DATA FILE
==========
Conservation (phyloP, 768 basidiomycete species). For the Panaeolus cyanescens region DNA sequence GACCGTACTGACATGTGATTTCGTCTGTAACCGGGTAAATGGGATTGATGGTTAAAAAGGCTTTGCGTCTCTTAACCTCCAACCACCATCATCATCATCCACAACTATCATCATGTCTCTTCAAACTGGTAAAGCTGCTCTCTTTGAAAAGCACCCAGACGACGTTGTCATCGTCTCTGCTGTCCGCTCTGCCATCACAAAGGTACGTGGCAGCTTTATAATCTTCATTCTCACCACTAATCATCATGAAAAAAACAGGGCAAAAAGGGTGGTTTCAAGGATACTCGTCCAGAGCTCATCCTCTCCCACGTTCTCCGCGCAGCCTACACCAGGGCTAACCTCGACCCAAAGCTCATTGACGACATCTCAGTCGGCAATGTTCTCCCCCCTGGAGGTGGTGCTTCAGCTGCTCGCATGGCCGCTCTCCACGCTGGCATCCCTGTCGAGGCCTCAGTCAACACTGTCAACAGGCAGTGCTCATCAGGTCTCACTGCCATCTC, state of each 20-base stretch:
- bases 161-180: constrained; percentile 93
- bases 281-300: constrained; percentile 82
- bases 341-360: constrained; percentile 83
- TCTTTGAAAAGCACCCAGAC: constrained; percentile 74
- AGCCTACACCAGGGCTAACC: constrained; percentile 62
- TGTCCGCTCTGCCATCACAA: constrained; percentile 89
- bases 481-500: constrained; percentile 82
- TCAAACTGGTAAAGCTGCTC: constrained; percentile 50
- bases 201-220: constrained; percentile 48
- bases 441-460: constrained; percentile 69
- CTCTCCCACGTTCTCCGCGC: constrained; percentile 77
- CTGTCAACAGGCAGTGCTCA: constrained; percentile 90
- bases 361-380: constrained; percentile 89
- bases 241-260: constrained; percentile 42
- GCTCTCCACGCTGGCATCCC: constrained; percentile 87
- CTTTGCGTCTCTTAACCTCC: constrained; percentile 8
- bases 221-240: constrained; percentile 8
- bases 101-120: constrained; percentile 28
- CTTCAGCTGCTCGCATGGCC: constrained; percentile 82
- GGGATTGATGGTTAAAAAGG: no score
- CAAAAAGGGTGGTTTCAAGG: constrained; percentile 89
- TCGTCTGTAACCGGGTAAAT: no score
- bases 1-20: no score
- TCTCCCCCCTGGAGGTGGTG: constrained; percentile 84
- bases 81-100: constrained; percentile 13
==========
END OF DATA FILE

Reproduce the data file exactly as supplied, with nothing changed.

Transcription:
Conservation (phyloP, 768 basidiomycete species). For the Panaeolus cyanescens region DNA sequence GACCGTACTGACATGTGATTTCGTCTGTAACCGGGTAAATGGGATTGATGGTTAAAAAGGCTTTGCGTCTCTTAACCTCCAACCACCATCATCATCATCCACAACTATCATCATGTCTCTTCAAACTGGTAAAGCTGCTCTCTTTGAAAAGCACCCAGACGACGTTGTCATCGTCTCTGCTGTCCGCTCTGCCATCACAAAGGTACGTGGCAGCTTTATAATCTTCATTCTCACCACTAATCATCATGAAAAAAACAGGGCAAAAAGGGTGGTTTCAAGGATACTCGTCCAGAGCTCATCCTCTCCCACGTTCTCCGCGCAGCCTACACCAGGGCTAACCTCGACCCAAAGCTCATTGACGACATCTCAGTCGGCAATGTTCTCCCCCCTGGAGGTGGTGCTTCAGCTGCTCGCATGGCCGCTCTCCACGCTGGCATCCCTGTCGAGGCCTCAGTCAACACTGTCAACAGGCAGTGCTCATCAGGTCTCACTGCCATCTC, state of each 20-base stretch:
- bases 161-180: constrained; percentile 93
- bases 281-300: constrained; percentile 82
- bases 341-360: constrained; percentile 83
- TCTTTGAAAAGCACCCAGAC: constrained; percentile 74
- AGCCTACACCAGGGCTAACC: constrained; percentile 62
- TGTCCGCTCTGCCATCACAA: constrained; percentile 89
- bases 481-500: constrained; percentile 82
- TCAAACTGGTAAAGCTGCTC: constrained; percentile 50
- bases 201-220: constrained; percentile 48
- bases 441-460: constrained; percentile 69
- CTCTCCCACGTTCTCCGCGC: constrained; percentile 77
- CTGTCAACAGGCAGTGCTCA: constrained; percentile 90
- bases 361-380: constrained; percentile 89
- bases 241-260: constrained; percentile 42
- GCTCTCCACGCTGGCATCCC: constrained; percentile 87
- CTTTGCGTCTCTTAACCTCC: constrained; percentile 8
- bases 221-240: constrained; percentile 8
- bases 101-120: constrained; percentile 28
- CTTCAGCTGCTCGCATGGCC: constrained; percentile 82
- GGGATTGATGGTTAAAAAGG: no score
- CAAAAAGGGTGGTTTCAAGG: constrained; percentile 89
- TCGTCTGTAACCGGGTAAAT: no score
- bases 1-20: no score
- TCTCCCCCCTGGAGGTGGTG: constrained; percentile 84
- bases 81-100: constrained; percentile 13